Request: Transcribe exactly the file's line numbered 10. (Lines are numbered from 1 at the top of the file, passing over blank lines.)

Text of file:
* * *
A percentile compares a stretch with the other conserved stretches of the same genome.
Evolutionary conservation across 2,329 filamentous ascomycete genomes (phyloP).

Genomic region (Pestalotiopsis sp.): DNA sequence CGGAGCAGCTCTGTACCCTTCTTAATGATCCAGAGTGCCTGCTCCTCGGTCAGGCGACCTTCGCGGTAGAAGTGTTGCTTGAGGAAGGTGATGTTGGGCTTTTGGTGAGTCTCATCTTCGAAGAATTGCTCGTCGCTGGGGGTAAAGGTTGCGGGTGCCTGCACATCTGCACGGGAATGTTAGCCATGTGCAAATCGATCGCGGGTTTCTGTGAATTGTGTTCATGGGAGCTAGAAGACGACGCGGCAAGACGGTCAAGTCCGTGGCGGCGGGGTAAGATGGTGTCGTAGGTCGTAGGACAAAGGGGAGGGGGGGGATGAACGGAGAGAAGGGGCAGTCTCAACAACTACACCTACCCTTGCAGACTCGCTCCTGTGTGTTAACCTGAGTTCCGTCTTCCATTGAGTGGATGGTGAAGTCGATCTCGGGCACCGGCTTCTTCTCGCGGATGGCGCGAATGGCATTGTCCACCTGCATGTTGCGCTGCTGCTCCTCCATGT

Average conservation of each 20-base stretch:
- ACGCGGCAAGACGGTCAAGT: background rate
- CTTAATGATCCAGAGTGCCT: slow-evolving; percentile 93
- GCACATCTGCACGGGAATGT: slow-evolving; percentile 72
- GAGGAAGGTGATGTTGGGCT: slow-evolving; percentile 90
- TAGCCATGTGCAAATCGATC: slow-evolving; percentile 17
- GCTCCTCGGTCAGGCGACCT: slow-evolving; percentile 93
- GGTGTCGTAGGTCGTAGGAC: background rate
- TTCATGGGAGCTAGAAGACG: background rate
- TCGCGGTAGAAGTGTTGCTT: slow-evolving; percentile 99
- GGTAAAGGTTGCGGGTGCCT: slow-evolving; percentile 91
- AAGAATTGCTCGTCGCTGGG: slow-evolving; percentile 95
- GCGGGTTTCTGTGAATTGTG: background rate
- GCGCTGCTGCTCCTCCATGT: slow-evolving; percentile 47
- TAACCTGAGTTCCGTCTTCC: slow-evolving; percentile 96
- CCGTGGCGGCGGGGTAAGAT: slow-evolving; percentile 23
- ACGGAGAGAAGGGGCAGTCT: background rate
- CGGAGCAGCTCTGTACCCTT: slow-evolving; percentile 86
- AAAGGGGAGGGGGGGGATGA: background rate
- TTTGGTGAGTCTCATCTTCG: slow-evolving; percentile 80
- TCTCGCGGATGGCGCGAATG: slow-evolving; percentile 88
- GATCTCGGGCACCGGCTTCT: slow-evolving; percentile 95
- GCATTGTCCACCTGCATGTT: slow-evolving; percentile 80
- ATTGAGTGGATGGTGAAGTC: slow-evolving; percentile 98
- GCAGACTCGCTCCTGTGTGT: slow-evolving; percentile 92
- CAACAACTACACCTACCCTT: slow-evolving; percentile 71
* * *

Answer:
- GCTCCTCGGTCAGGCGACCT: slow-evolving; percentile 93